This is getting embarrassing.
Valleywag is a technology blog that boasts a daily readership, as measured by SiteMeter, of nearly 65,000. Regular readers of Valleywag have noticed something over the past year or so: The pro-Google/anti-Yahoo! bias has become ridiculous.
The bias is so palpable that I have often wondered if Valleywag's writers and editors are undisclosed shareholders in Google. After all, there has to be an explanation other than, "Professional bloggers are Google fan boys who can't do remedial research before posting about Google or Yahoo!."
In any event, Valleywag's bias is not hard to demonstrate. However, here are a few egregious reporting errors. Keep in mind that these errors occurred in just over one week's time.
Today Nicholas Carlson live-blogged Google's earnings call. In typical cheerleader fashion, here is what he wrote:
Apple can have its missing iPhones. Let Yahoo worry about a softening
economy. Google just reported its business grew 51 percent in the last
Woo-hoo! Right? Wrong. While Google's revenues increased, it's numbers missed analyst's expectations. In after hours-trading, the stock had fallen by as much as 50 points. (As of 6:40 PM EST, Google's shares are down 39.64 in after-hours trading.) Yet Mr. Carlson did not report (or even seem to know) the Street's response to Google's earnings call.
Today, in another post, Mr. Carlson, when "analyzing" Google's earnings call (much in the same way a parent analyzes their perfect child), he forgot to mention that Google missed both net revenues as well as EPS targets. Fortunately a commenter pointed this out, noting:
Nice analysis, quality. They actually missed both net revenue as well as EPS targets -- good reporting.
Granted, you can't expect a tech blogger to understand hyper-technical subjects like EPS targets, so let's let that one pass. But Mr. Carlson made another very embarrassing error when reporting about Yahoo!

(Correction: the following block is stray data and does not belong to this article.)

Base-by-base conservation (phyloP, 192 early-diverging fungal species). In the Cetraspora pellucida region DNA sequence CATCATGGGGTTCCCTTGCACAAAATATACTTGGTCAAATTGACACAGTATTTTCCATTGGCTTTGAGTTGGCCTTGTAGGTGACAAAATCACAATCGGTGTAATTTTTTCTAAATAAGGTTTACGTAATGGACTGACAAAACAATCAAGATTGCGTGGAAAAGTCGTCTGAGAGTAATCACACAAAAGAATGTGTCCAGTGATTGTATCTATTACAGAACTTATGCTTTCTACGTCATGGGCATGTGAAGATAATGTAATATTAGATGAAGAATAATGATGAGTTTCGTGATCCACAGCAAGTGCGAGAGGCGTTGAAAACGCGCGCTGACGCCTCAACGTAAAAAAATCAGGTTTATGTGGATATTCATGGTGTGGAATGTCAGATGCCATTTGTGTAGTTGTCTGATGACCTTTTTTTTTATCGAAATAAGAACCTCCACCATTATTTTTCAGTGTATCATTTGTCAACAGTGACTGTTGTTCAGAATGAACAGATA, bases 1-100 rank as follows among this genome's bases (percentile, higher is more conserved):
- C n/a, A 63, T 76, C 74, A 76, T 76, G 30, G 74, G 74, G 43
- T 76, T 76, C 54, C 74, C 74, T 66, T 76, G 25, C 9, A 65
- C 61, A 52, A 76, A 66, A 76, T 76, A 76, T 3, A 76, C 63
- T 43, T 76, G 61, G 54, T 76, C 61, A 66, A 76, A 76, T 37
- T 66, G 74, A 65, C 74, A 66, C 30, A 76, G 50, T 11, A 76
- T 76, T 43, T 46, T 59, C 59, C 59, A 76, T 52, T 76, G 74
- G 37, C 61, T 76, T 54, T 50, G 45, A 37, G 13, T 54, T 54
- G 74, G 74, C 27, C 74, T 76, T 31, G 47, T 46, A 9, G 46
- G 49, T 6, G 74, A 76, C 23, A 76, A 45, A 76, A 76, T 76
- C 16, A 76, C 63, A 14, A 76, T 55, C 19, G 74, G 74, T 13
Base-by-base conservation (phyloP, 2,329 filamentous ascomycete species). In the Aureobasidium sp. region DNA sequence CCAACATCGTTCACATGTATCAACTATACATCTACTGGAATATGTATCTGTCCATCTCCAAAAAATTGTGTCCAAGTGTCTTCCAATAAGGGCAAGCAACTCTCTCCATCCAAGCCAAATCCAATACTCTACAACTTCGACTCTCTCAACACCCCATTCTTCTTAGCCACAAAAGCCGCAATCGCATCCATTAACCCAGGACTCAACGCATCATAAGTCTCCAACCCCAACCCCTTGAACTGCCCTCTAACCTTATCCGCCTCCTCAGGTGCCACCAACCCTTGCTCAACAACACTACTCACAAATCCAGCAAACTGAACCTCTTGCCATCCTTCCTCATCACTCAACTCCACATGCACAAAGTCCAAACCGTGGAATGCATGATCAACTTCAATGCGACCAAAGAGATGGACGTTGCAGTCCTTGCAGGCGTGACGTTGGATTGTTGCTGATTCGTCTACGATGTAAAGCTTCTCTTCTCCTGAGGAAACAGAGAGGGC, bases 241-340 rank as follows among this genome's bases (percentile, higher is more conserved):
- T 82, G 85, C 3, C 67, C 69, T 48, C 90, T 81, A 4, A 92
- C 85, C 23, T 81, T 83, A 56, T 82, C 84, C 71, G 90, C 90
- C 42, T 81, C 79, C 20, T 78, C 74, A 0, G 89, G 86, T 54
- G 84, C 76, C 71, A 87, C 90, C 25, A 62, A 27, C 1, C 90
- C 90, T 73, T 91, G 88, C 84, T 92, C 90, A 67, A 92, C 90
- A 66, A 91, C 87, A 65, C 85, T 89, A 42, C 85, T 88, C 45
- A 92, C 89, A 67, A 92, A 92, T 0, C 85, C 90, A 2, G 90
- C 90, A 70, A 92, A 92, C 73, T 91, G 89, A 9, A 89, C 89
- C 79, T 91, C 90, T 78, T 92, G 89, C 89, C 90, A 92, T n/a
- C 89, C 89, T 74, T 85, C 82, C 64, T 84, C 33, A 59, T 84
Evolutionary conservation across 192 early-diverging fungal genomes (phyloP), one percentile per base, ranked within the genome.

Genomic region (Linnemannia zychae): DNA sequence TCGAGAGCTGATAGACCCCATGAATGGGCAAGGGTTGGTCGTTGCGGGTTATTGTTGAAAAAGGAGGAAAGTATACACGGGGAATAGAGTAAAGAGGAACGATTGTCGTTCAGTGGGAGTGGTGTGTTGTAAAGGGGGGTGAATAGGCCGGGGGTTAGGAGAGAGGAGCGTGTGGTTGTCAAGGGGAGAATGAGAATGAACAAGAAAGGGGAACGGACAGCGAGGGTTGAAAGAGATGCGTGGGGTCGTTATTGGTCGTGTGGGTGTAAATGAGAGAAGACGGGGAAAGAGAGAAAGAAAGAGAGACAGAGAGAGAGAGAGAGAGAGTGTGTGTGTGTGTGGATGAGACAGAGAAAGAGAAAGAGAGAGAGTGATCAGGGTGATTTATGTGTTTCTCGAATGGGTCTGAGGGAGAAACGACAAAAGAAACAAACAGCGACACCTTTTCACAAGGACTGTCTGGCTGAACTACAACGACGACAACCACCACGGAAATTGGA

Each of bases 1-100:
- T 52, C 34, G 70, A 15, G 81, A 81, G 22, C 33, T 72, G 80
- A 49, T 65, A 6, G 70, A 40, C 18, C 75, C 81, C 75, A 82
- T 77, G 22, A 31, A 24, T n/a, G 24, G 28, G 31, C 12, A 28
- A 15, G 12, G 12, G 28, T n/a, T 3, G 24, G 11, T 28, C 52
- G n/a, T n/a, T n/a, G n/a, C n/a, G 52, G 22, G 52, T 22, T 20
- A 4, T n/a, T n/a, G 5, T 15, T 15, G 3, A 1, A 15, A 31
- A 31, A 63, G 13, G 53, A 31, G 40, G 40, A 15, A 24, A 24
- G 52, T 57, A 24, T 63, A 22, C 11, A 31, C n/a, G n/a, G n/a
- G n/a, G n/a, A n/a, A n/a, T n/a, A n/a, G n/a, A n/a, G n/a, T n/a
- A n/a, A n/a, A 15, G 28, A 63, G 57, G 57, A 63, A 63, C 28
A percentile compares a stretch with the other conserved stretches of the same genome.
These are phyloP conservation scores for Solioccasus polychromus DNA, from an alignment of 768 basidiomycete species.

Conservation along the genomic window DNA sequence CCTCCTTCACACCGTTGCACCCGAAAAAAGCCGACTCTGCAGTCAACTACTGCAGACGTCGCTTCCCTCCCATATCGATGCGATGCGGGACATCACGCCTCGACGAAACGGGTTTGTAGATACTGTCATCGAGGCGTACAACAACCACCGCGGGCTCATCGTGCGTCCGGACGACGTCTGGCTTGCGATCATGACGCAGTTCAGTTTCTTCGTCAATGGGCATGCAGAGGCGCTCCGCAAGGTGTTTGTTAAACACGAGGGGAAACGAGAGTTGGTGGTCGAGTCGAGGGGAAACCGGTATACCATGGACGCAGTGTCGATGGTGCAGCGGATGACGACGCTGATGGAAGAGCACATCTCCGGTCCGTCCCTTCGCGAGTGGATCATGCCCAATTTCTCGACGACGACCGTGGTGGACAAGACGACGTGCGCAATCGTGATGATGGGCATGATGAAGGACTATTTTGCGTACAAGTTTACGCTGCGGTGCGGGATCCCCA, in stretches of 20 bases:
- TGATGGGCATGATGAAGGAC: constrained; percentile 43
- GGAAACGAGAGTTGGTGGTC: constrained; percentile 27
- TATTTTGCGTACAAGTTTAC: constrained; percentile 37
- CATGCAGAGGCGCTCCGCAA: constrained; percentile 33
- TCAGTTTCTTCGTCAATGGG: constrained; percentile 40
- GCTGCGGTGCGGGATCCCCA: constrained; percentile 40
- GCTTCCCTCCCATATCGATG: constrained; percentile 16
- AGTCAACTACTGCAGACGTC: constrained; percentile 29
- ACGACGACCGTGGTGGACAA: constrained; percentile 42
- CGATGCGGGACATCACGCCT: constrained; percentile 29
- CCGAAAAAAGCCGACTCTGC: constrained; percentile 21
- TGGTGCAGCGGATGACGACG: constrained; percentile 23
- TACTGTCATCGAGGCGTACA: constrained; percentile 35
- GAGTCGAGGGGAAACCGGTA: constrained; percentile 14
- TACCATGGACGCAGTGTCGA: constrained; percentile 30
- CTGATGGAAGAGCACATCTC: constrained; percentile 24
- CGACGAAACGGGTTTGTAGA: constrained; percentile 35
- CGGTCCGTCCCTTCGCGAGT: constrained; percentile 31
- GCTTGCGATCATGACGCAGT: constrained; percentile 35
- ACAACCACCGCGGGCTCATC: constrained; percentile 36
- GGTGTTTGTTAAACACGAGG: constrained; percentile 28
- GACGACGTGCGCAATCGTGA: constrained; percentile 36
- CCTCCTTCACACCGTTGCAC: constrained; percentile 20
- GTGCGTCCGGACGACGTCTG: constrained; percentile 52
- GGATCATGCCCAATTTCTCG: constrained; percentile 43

He created a survey asking: "Who's got to go at Yahoo?" The point of the survey was to poll readers about what properties Yahoo! should eliminate.
Included in the original poll was Yahoo! Japan. There's one huge problem: Yahoo! owns a stake in Yahoo! Japan, but Yahoo! Japan is part of Yahoo! in name only. In other words, Yahoo! Japan, unlike Yahoo! Mail, is not something Yahoo! can just eliminate at will. Fortunately Vallyewag allows comments, or else that error would have gone uncorrected.
Thus, in the past two weeks, Nicolas Carlson has been a cheer leader for Google, failing to note that the stock had been hammered after Google failed to meet expectations, he made a technical mistake when reporting about Google's underlying financial data, and he did not understand Yahoo!'s relationship to Yahoo! Japan.
But it gets better. Owen Thomas is the editor-in-chief of Valleywag. He, too, is a Google cheer leader. In a post about Yahoo!'s supposed plans to discontinue a shuttle service, he wrote:
shuttle buses, which ferry workers directly from San Francisco to the
inconveniently sited Googleplex, inspired a copycat offering at Yahoo.
But like so many areas where Yahoo has tried to copy Google, the effort
has proved expensive and unrewarding.
What exactly has Yahoo! tried to copy from Google? Nothing immediately comes to mind, though I think of several of Yahoo!'s properties Google has tried to copy. For example:
So what are these "so many" areas that has Yahoo! tried copying from Google, with "expensive and unrewarding" results? There must be several, though only one or two areas come to mind.
While it's the case that Google did a much better job with search than Yahoo!, Google Answers failed, Gmail is not even close to closing in on Yahoo! Mail, and Google Finance has largely been a flop.
But when you have a pro-Google/anti-Yahoo! bias, you make these sorts of mistakes. These four mistakes, incidentally, represent just over one week's worth of reporting.
I wonder how many mistakes Valleywag will make by year's end?